This year has started off with the exciting opening of my canine hydrotherapy pool. I did all the building by myself with the help of my partner Warren. It all started about this same time last year. There were times I never thought I would get to the end, but here we are!
As I was building the pool, I was expanding my knowledge by going over to Sequim, Washington for more hydrotherapy instruction and practice. When there, I had an opportunity to visit the Integrated Wellness Center on Bainbridge Island. It was there I had my first Watsu session. The simplest way to explain it is a massage in the water. While in the Watsu session, I was the dog. I was the one who was being carried and held. It was a most amazing experience and one I will never forget. It really deepened my intention to make the dog I am holding as comfortable as possible so that the water can be healing. I was not a noodle when I entered the water, I can assure you. I was quite guarded in fact. It was over an hour the transformation happened and I became the calmest I had been in months, if not years.
In this video blog, I wanted to share with you details about my experience and talk more about what Watsu is. It further shaped how I enter the water with a dog. Hydrotherapy is far more than throwing the dog in the water and asking it to swim like I saw at a lake over the summer. I was in horror and so was the dog. Many dogs do not like the water so it is most important for me to earn their trust and know I will never drop them. I am their island. In my pool, the pups do not wear life vests. I am their life vest just as my Watsu practitioner was my life vest.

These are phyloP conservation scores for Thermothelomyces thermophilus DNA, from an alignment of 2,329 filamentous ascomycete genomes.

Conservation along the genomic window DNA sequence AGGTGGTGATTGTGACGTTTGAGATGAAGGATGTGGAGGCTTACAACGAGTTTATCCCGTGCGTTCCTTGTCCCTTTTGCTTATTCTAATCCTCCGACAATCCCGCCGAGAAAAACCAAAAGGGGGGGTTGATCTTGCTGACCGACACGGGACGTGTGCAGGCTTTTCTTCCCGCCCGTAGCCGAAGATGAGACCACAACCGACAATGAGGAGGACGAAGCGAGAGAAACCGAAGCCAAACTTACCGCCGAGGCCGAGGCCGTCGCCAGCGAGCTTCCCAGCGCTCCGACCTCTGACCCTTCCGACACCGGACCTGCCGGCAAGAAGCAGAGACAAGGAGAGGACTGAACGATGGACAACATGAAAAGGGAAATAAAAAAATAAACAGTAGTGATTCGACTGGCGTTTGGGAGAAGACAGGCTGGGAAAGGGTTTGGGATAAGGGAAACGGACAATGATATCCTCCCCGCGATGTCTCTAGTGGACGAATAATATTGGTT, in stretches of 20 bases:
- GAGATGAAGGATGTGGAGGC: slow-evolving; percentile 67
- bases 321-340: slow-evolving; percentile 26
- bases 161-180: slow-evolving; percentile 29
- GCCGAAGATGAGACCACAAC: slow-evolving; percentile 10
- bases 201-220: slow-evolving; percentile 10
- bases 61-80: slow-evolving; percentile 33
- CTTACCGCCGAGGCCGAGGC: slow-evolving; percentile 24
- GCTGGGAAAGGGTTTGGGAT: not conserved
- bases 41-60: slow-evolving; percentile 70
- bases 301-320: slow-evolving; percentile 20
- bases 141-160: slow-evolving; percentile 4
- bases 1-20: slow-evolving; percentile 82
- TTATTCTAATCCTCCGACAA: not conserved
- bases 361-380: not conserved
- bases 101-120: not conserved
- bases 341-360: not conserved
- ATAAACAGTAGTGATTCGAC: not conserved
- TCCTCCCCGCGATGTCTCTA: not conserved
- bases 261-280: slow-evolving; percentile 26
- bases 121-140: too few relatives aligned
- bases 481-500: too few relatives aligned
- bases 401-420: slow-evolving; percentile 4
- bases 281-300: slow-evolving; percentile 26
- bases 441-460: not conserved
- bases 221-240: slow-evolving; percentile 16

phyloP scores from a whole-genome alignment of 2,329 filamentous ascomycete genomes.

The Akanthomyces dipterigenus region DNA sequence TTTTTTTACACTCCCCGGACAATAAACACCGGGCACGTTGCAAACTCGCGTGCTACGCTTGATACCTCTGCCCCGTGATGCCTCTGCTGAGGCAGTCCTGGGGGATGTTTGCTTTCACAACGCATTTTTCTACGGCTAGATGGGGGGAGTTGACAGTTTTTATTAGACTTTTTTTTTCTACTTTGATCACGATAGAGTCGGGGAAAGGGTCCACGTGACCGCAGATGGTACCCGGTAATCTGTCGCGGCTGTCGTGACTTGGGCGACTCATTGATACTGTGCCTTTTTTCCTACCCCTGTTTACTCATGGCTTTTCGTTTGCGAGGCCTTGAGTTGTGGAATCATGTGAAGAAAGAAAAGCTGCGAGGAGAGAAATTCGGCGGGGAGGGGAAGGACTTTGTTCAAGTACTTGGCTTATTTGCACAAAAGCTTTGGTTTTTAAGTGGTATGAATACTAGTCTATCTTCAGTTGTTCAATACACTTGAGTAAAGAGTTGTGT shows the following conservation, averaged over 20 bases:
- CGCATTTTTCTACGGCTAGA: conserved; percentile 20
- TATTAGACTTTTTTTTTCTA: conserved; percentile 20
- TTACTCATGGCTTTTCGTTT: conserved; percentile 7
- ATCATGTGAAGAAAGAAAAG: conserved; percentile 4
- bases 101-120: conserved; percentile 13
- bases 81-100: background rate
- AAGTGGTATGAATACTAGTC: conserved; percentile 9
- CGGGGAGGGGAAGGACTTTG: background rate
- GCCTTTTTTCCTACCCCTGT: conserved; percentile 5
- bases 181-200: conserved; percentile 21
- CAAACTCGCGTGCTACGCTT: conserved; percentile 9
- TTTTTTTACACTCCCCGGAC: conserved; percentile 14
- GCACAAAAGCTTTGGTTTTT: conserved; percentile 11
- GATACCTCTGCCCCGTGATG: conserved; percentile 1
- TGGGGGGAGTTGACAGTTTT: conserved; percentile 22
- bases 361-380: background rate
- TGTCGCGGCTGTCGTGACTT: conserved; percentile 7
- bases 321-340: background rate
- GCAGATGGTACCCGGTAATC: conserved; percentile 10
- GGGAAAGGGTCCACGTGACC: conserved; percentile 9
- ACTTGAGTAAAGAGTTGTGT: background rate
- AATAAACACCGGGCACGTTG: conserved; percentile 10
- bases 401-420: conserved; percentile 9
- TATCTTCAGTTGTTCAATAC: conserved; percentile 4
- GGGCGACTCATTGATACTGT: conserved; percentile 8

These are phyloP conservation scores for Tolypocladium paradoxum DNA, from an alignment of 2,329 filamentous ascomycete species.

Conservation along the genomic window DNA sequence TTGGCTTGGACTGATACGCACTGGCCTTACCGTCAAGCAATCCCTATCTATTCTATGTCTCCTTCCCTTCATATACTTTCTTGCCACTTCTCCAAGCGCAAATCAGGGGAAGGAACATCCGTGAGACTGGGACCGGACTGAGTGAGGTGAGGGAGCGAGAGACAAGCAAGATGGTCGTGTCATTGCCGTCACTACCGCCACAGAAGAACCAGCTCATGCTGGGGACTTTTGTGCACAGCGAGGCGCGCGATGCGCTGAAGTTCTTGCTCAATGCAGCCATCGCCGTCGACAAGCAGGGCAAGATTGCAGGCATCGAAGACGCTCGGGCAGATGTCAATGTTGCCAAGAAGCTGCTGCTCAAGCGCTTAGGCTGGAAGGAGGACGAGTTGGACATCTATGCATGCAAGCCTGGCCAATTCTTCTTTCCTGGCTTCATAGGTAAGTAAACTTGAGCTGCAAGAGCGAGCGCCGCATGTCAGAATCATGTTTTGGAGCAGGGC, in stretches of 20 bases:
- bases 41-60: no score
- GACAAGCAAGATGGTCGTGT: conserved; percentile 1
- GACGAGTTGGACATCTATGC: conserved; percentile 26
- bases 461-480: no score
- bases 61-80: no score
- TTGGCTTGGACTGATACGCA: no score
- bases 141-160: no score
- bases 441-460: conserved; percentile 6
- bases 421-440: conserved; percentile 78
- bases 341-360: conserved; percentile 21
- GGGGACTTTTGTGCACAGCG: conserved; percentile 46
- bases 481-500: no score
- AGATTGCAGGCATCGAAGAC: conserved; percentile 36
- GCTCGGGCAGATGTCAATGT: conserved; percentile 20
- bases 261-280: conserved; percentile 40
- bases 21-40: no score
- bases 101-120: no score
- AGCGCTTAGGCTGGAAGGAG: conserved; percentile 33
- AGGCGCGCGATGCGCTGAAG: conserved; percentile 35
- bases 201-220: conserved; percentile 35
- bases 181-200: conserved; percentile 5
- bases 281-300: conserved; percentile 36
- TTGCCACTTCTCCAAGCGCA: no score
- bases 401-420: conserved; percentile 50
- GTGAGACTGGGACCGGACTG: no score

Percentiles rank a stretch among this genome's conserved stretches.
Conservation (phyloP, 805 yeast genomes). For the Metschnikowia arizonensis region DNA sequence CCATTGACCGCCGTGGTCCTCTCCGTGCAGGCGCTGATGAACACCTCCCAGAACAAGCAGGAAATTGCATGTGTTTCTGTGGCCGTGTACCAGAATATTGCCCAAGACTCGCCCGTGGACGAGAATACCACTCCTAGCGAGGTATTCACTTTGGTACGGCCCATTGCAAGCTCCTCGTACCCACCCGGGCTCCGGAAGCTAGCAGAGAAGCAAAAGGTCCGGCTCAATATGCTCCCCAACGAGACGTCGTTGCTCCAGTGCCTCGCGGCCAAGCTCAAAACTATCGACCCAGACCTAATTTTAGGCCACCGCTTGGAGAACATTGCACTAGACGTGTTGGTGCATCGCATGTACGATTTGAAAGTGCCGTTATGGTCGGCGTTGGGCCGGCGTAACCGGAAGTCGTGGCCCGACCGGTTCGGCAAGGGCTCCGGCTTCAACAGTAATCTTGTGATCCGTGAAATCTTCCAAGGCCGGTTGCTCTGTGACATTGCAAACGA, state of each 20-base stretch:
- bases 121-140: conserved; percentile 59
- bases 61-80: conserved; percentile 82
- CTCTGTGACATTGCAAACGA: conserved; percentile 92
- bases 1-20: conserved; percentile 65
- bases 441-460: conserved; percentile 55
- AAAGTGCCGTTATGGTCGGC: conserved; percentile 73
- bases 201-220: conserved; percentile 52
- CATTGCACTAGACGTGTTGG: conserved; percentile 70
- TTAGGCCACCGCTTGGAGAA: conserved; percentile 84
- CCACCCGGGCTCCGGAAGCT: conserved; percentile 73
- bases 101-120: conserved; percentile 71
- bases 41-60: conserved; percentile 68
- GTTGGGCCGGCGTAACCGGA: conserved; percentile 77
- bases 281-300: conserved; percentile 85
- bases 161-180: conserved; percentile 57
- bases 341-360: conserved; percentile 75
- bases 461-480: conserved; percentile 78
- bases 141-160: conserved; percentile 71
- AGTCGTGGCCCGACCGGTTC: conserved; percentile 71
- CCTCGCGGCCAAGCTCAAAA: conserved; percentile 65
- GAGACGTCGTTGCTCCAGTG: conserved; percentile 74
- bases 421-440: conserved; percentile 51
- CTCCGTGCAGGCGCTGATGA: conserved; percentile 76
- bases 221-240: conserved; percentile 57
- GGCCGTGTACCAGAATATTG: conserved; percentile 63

Learn more by watching the following video.
Thank you for watching the video and learning a little more about why I do what I do for pups. I hope this year brings your comfort, calm, laughter, and happiness.
Happy New Year!
1 thought on “Watsu? What?”
The video primarily lists physical benefits of Whatsu. I see it having the potential of developing trust in a skittish or maladjusted dog. What are the goals you have for your (dog) clients? Do you think it has potential in impacting the dog’s long term emotional state?
Incidentally, I love to swim and find movement in the water more relaxing than just about anything I do. But giving myself over to someone in the water? I would HATE it!